When ink is applied to a raised surface and paper is pressed against the inked surface, the ink is transferred to paper, Figure 1-18. Relief and letterpress are terms that describe printing methods that use this principle. The rubber stamp is device that prints by the relief or letterpress method. It transfers ink from a raised surface to paper. Typewriter elements, also print in this way.
Foundry type, Monotype, Linotype, and Ludlow are used by the letterpress printer to transfer letters and numbers to paper, Figure 1-9. The plates of wood cut, wood engraving, linoleum block, and photoengraving can also be used in letterpress printing. Their raised surfaces can print photographs and illustrations as well as letters and numbers.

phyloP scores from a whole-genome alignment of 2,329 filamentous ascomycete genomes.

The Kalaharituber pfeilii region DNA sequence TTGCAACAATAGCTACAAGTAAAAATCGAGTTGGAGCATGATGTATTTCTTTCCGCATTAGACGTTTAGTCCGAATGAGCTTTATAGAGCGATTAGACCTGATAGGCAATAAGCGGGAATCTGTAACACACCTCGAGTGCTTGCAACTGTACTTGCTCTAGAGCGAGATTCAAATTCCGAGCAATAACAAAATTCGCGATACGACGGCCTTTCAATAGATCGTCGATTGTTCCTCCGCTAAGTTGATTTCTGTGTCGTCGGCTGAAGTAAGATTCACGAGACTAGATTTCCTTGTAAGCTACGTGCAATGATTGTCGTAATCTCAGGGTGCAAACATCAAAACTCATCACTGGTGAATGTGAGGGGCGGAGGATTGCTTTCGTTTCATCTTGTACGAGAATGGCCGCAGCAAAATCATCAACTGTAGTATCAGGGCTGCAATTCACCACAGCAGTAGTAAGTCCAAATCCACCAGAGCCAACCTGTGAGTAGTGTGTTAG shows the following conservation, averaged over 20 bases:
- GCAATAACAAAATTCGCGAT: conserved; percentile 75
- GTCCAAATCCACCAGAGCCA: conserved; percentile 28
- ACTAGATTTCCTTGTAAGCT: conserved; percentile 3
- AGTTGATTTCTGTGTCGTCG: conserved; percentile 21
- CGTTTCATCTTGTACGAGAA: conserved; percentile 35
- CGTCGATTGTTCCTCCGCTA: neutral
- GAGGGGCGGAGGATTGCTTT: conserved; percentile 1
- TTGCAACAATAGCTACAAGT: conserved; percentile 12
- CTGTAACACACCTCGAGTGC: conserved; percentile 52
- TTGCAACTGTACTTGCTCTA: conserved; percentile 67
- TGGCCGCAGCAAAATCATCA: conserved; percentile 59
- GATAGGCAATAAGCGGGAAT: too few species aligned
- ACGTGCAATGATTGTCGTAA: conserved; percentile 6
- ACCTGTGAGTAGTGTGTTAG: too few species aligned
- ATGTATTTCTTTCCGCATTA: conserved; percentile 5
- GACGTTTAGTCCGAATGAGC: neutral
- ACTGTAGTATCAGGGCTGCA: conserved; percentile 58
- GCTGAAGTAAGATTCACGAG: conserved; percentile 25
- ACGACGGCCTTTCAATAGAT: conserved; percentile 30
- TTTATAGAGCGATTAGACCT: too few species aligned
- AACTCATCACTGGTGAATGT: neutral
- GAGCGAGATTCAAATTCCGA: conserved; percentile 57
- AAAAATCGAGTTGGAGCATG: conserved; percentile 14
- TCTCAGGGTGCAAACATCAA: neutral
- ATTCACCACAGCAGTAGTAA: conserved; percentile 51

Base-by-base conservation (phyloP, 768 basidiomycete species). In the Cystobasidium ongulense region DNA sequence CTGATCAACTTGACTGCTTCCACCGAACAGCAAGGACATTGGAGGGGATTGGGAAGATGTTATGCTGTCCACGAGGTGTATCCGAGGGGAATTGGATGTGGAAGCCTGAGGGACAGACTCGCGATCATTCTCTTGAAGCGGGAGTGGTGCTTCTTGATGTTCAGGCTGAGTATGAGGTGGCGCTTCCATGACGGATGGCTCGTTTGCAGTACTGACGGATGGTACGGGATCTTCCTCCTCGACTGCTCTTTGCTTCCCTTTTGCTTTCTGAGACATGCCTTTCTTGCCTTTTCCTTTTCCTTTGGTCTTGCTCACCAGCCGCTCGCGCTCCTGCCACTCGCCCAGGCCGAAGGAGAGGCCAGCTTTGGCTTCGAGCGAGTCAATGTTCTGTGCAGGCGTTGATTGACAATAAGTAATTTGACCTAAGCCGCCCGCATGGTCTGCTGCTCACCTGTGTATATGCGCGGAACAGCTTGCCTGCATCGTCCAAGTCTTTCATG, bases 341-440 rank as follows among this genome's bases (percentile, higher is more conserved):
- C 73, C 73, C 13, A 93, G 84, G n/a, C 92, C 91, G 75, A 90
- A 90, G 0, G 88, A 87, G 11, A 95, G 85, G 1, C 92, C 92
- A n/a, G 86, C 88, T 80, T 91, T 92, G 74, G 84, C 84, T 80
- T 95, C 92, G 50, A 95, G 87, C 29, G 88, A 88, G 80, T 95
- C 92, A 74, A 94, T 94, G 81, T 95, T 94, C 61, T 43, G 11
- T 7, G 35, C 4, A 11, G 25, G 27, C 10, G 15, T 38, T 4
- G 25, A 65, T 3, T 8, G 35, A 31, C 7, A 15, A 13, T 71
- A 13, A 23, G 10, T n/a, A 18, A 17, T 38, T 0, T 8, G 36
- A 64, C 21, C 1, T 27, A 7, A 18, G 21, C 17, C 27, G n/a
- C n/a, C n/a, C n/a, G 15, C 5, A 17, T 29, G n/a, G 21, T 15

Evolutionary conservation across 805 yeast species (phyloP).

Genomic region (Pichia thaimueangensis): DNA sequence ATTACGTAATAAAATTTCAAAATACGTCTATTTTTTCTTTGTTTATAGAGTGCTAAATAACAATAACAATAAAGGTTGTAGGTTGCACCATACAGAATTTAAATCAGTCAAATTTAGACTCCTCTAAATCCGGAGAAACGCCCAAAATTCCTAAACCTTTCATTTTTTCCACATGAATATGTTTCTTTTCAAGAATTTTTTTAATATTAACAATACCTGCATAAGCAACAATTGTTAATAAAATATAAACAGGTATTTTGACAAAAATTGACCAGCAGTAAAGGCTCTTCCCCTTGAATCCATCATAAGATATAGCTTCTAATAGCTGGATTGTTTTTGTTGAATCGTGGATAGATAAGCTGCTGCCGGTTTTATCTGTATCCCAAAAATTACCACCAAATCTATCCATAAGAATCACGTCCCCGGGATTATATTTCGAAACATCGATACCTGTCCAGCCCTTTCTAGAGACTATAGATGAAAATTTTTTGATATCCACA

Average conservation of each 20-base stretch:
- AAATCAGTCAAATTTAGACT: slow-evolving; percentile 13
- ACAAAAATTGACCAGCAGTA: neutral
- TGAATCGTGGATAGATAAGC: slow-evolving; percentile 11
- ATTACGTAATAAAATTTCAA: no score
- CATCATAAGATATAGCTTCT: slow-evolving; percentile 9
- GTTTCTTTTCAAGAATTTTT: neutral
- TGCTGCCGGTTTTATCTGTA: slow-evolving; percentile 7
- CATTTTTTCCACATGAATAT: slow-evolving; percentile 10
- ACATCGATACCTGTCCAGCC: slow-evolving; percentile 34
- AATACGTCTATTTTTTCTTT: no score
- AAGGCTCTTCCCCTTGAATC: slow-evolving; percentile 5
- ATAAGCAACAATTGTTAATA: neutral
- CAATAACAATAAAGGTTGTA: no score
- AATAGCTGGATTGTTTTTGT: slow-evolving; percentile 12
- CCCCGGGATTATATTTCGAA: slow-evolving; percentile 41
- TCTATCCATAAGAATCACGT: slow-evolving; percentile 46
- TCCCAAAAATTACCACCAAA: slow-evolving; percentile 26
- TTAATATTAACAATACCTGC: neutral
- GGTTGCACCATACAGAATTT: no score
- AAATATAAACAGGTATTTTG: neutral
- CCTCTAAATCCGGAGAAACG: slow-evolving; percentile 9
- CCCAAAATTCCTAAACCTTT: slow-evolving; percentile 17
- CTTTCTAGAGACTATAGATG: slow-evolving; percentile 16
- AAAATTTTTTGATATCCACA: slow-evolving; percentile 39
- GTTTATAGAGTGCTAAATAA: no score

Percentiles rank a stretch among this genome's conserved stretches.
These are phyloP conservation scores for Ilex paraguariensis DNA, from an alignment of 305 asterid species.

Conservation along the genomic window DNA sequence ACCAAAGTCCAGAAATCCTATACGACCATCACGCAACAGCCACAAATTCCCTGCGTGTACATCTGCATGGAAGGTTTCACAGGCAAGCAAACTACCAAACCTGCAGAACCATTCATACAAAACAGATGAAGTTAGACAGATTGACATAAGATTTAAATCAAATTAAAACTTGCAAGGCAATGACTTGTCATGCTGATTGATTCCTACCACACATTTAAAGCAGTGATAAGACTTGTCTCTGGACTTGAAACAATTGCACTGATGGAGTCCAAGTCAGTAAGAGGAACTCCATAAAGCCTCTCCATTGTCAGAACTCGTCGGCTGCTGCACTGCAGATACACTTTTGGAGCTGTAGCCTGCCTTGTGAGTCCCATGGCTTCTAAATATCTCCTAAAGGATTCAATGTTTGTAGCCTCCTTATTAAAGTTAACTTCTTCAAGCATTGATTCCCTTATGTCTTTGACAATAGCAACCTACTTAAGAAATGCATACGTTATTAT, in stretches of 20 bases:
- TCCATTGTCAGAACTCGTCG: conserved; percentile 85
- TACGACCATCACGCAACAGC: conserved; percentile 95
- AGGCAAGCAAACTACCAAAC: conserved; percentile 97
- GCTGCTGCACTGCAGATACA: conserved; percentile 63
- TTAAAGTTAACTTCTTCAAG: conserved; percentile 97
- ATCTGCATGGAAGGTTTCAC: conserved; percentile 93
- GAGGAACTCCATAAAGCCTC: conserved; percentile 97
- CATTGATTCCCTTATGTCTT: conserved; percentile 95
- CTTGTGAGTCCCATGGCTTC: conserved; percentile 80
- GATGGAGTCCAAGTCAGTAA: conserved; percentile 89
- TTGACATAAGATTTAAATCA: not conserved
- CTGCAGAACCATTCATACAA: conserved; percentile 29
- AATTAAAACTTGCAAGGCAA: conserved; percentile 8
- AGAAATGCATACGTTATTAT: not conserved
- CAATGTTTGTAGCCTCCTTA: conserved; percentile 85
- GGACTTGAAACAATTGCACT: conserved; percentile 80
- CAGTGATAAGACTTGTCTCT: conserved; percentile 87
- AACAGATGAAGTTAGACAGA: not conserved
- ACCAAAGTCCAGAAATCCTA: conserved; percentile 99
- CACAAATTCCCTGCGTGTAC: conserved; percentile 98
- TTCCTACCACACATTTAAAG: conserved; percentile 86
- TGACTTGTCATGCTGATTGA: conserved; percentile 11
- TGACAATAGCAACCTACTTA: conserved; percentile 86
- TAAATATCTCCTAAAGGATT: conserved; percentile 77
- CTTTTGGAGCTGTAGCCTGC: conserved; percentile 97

Relief or letterpress printing is the oldest printing method. Today a wide variety of letterpress plates are used on several types of presses to print a rich and varied assortment of products including newspapers, books, and magazines.
IMAGE REVERSAL. As you can see, the principle of printing from a raised surface is not difficult to understand. There is one problem to consider, however. Look at Figure 1-8 again. Not that the shape of the raised surface that printed the letter P on the paper is "wrong reading" or backwards. The surface was purposely prepared this way so that it would print a "right reading" image on the paper.